The Best Case For the New iPad 3

By Tom Davenport on at

You've just bought a new iPad 3, and can't stop cradling it like the new baby it is. But a firm hug and keen eye won't keep it scratch-free forever, unfortunately. We put five folding cases to the test to see which would keep your gorgeous retina display safe, while adding some flexible functionality and individuality. Well, you can't run the risk of mixing your 'Pad up with someone else's...

Our requirements were simple but strict. It needs to look good, it needs a useful range of standing positions for both typing and viewing videos, and it needs to protect the iPad from that inevitable drop you know is coming.

Bonus points are awarded for internal magnets which put the iPad to sleep when you close it, with build quality and price being taken into consideration too.


Griffin IntelliCase

First impressions count for a lot, and I was really put off by the thin plastic and fabric cover. But it all makes sense in practise; snap in the iPad and it becomes as sturdy as the iPad itself.

The IntelliCase is basically an upgraded Apple Smart Cover, with a similar folding flap on the front but additional rear protection with the tight plastic shell. A slot on the back for tucking the cover into one of two standing positions can detract from its otherwise sleek form factor, but doubles as a useful grip for carrying the device.

It's the only case to leave the camera, speakers and buttons entirely unobstructed, and the way the shell hugs tight to the iPad like armour gives it almost drop-proof protection. Too bad I was sent a red one, because all my clothes are blue or white and I want to keep it without looking like a BNP advocate. Can I keep it, Griffin? Can I?

Price: From £23
Standing positions: Two
Internal magnets: Yes
Gizrank: 4/5


Belkin Slim Folio

The Slim Folio boasts a great range of standing options, so it's a disappointment to see it scuff like a boot within minutes.

For commuters and train-dwellers, it's an ideal purchase if you want to quickly adjust the viewing angle for movies. Annoyingly, the same can't be said for setting the typing position. You have to tuck the cover into this ridiculous little flap, which is so small it becomes a struggle every time. A first-world problem indeed, but the Griffin IntelliCase makes the same job effortless.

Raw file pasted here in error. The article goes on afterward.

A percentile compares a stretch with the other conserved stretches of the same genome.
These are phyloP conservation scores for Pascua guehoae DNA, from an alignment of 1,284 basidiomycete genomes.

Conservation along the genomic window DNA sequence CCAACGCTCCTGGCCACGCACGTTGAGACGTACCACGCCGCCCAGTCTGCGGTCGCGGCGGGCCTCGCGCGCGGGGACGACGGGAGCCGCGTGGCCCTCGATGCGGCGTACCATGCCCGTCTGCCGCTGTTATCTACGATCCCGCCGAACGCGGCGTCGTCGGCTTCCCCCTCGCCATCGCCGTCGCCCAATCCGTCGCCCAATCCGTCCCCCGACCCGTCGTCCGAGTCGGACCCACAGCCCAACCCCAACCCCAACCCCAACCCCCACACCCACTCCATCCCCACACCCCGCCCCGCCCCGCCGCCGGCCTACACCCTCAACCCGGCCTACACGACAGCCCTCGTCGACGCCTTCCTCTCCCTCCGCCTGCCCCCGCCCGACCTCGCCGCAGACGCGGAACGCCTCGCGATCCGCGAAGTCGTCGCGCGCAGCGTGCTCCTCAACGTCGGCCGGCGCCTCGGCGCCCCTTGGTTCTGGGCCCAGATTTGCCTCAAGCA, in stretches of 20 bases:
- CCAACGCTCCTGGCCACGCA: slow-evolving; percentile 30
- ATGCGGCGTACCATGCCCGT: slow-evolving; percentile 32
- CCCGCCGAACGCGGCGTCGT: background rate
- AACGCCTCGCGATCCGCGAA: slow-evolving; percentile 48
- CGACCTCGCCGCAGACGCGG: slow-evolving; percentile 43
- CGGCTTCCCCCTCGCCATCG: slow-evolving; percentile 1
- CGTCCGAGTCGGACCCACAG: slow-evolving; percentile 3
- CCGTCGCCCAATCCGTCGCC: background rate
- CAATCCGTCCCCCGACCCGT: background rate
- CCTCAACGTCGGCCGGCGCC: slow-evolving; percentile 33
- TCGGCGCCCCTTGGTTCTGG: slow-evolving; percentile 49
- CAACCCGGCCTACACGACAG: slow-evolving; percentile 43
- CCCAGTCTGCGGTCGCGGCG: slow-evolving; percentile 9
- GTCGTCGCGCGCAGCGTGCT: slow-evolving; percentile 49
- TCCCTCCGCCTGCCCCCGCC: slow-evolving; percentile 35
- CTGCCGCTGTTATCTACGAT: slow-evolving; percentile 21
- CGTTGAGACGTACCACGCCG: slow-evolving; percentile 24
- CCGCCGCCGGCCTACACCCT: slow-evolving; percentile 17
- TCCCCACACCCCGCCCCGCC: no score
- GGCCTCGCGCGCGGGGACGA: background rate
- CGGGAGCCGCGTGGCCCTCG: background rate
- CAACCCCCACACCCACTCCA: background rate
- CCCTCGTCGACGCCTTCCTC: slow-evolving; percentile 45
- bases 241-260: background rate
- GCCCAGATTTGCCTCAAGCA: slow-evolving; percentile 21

To Belkin's credit, the Slim Folio doesn't look bad and it proved to be very functional. But you bought a brand new iPad, so you're probably not the type to condone loose stitching and stretch marks after an hour of use.

Price: From £18
Standing positions: Loads
Internal magnets: No
Gizrank: 2.5/5



Tailored from real leather and posher than David Cameron's nose, ProPorta's Brunswick is aiming itself at executives with a penchant for the classic portfolio design.

Of course, it takes more than a high-brow box and free lint cloth to earn its ZOMG-flavoured price of £120. The thick, misplaced camera hole leaves a blurry vignette on every picture, and the thick exterior padding makes it almost offensively chunky.

But for the sake of balance, let's pretend you're Alan Sugar.

Alan, this case has exceptional build quality, and even puts your iPad to sleep when you close the cover. It offers three useful standing positions, and will convince others that you're not just an iPad owner -- you're a RICH iPad owner.

Of course, you're not Alan Sugar, and this case is more fugly than functional. Brunswick, you're not bad, but you're still fired.

Price: From £120
Standing positions: Three
Internal magnets: Yes
Gizrank: 2.5/5



If the Brunswick were an over-priced leather model for the business class, then the iLuv is the wannabe-alternative for lean startups. It's relatively slim, cheap, and should survive a fall from a desk should you be so clumsy.

So why the awful rating? These cases just need to protect the iPad and double as a stand, right? Indeed, but the iLuv fails in both respects.

You see the strap to keep the case closed? It sucks. It uses metal poppers, and every single time you close the cover you risk catching them on your delicate retina display. Anyone with a new iPad knows they'd rather work in a sulphur mine than crack that beauty. The iLuv is already a write-off at this point, but it gets worse.

It's not worth describing how to make it stand up, because it doesn't. You can't even lay it in a decent typing position. Again, this is down to those blasted poppers, and the process is so convoluted that it's not even worth putting into words. I can think of one though: WTF.

Price: From £11
Standing positions: None
Internal magnets: No
Gizrank: 0.5/5


Mophie Workbook

The workbook blends the best features from its competitors into a well presented attractive case -- which doesn't quite work.

The internal magnets wouldn't work with our test unit, so I had to manually put the iPad to sleep every time. Sure, auto-sleep is an unnecessary modern indulgence, but the action is indispensable once you get used to it on other cases.

That doesn't mean you should write off the Workbook case. It looks great, it's pretty slim, and has the best range of standing positions that we found.

It's not perfect, but there are still few minor complaints. For example, the velcro patches which keep the stand in place are irksome, but ultimately useful. I'd be happy to keep using it -- if the damn magnets worked.

Price: From £35
Standing positions: Loads
Internal magnets: Yes, but don't work
Gizrank: 3/5